Make it an event: Completing a workplace transformation is no insignificant task. Your people deserve to celebrate, plus a strong kickoff in your new space sets the stage for what’s to come. The hardest part is done, so enjoy it.
During the Phase 2 reveal at our corporate headquarters, we offered breakfast, snacks and free beverages all day. For ambiance, we had music, branded videos and even a ribbon-cutting ceremony to generate buzz for this big milestone.
Play up the perks: You don’t need a grand gesture, but find little ways to get people excited. To celebrate our space reveal, we held a raffle and themed giveaways for items like a Fitbit or a month of free coffee with even further incentives for the first 200 visitors to the new space.
When Oswald Companies moved into their new office, they invited all 250 employee-owners based at the HQ to enjoy “Walnut Wednesday,” a food truck forum in downtown Cleveland right by the new office. Every day that week they scheduled something special for employees. One day they organized gift card giveaways to local restaurants and businesses. They even held a scavenger hunt outside the office so people could get used to the new surroundings and see the neighborhood.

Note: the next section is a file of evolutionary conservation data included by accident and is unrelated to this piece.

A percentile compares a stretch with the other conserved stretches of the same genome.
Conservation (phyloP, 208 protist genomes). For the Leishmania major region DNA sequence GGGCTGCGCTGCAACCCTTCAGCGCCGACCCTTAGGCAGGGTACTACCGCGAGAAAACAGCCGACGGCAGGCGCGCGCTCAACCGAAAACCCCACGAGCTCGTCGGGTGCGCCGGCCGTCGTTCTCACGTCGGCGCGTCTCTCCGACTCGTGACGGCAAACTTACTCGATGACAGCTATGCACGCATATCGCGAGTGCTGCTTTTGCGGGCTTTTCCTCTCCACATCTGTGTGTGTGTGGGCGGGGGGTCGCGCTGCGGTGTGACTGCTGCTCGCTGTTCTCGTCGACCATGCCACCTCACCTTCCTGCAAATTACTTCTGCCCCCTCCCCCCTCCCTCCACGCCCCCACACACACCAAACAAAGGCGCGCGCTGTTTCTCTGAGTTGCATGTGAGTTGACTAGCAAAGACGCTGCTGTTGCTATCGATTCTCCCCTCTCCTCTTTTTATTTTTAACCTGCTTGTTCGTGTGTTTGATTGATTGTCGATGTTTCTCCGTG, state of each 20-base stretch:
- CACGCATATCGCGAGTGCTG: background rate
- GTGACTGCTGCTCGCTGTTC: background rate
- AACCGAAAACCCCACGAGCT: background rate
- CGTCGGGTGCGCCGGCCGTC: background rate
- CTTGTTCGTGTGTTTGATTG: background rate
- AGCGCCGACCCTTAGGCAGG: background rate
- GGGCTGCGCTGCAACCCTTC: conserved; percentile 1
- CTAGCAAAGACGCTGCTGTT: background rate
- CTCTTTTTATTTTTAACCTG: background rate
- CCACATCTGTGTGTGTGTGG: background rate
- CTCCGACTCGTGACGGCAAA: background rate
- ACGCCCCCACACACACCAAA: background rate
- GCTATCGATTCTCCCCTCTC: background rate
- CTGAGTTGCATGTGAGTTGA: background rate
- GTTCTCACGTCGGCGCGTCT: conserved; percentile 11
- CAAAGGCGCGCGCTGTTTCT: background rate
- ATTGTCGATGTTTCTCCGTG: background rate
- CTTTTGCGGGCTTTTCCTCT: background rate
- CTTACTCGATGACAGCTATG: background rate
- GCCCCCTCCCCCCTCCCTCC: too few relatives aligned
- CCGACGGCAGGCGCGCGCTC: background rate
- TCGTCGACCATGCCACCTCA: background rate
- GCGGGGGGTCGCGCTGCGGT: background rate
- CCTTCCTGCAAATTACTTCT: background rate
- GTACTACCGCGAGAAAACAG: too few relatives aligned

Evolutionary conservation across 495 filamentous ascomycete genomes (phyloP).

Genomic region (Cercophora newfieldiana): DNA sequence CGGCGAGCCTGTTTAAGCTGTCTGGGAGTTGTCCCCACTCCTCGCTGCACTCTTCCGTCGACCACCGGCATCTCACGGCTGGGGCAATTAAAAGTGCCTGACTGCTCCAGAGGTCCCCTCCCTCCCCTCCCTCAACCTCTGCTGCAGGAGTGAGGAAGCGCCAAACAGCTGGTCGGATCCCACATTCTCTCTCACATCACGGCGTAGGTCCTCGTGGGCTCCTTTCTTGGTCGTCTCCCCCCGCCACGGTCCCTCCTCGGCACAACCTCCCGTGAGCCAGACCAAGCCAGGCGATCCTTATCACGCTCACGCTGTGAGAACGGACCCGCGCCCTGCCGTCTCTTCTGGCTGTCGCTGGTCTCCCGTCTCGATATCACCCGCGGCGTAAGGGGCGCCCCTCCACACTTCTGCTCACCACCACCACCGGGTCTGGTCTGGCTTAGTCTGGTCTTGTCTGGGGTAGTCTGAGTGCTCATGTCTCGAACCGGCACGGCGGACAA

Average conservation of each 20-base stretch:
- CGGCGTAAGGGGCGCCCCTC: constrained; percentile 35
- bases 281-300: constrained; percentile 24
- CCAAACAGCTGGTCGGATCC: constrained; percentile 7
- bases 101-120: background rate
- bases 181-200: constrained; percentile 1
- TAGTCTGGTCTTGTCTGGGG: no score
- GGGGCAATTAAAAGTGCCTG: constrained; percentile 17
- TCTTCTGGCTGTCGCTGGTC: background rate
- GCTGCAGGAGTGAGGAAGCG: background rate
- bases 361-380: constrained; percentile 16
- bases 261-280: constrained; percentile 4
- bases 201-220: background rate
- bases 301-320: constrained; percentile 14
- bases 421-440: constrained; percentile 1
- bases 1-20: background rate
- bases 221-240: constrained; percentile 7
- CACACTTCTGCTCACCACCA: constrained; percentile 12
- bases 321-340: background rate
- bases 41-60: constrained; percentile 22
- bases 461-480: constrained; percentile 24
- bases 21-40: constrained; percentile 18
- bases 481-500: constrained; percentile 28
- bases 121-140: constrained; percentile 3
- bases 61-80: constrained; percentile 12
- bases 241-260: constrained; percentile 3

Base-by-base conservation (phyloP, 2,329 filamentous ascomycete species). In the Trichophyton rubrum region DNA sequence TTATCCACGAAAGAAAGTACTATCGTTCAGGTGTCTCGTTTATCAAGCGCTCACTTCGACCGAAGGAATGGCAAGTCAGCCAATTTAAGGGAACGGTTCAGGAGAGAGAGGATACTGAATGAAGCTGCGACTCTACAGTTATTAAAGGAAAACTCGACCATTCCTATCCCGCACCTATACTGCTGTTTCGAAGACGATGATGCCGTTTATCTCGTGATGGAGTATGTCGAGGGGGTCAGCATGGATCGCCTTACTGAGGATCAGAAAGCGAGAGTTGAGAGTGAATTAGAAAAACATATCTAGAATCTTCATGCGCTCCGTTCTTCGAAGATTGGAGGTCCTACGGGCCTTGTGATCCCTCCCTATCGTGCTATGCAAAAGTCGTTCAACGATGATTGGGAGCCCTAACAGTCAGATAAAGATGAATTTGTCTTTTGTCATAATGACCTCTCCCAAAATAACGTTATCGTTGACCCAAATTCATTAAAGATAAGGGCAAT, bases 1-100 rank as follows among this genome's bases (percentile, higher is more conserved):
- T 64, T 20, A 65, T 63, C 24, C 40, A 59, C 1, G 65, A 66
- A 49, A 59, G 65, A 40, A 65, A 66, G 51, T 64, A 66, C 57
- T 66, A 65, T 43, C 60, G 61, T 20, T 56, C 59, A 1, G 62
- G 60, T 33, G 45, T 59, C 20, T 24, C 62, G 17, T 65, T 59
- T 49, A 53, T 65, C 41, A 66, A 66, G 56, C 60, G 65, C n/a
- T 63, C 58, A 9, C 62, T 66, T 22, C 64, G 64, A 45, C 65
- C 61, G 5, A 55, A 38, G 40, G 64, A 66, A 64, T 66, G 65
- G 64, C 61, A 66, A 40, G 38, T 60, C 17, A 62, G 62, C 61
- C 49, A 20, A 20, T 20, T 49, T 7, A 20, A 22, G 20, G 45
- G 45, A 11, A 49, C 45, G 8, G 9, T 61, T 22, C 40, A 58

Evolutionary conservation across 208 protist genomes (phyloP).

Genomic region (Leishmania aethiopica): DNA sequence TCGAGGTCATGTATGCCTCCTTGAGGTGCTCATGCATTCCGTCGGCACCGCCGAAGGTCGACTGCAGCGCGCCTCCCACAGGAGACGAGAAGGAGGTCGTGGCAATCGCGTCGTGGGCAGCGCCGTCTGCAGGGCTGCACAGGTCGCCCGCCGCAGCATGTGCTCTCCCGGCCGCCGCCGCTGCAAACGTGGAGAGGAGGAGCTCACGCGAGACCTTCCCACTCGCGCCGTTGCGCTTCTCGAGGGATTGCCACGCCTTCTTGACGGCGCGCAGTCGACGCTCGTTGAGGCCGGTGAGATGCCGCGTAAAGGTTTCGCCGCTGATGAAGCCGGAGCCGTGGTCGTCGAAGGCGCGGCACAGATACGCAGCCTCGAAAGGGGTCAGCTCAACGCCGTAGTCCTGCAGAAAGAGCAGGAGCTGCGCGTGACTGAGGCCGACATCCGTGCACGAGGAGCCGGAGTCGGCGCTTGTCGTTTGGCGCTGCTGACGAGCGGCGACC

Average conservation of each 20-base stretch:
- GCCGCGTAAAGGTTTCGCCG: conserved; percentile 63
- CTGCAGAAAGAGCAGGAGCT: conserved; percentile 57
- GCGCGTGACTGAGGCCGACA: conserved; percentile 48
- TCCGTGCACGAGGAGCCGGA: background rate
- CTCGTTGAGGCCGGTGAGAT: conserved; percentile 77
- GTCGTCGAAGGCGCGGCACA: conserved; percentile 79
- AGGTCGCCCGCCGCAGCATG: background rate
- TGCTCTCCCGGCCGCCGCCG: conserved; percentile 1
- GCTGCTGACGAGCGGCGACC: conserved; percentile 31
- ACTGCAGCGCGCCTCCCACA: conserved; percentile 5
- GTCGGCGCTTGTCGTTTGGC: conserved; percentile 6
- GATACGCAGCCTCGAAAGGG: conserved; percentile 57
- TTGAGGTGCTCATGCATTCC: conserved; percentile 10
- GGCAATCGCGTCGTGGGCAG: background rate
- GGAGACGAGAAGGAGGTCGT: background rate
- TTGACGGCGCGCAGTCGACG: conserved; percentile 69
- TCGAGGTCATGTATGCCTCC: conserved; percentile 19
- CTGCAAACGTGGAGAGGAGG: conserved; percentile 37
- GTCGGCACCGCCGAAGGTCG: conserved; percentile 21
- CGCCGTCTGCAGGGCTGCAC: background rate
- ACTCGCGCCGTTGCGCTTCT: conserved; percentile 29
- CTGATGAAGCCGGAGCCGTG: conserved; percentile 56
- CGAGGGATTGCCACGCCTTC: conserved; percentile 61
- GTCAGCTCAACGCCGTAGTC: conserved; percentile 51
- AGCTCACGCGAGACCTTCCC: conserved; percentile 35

It doesn’t have to be elaborate. Offer free breakfast and bring in the good bagels. Whatever suits your culture and gets people excited about showing up.
Personalize it: Bring a human element to your workplace transformation. The physical before and after is alluring and quite obvious, but there’s also a wave of employee transformation the moment you move in. Tell that story! Capture and share employee reactions, record casual interviews after they’ve settled in to see what’s been the best, or biggest, adjustment. Showcase their particular desk accessories with a quick, five-question bio. Internal initiatives like this keep the workplace conversation (and excitement) in motion long after the move-in date.
The specific methods by which you inform, engage and celebrate your people will vary, but a commitment to these three pillars will minimize productivity loss and preserve morale through change. Though employees may initially find change overwhelming and inconvenient, above those base concerns sits the feeling of being valued.
A clear, supportive change management experience says, we care about your experience here. And that the reason things are changing is because leadership built a better environment specifically with you in mind.
JLL Staff Reporter, Behind-the-scenes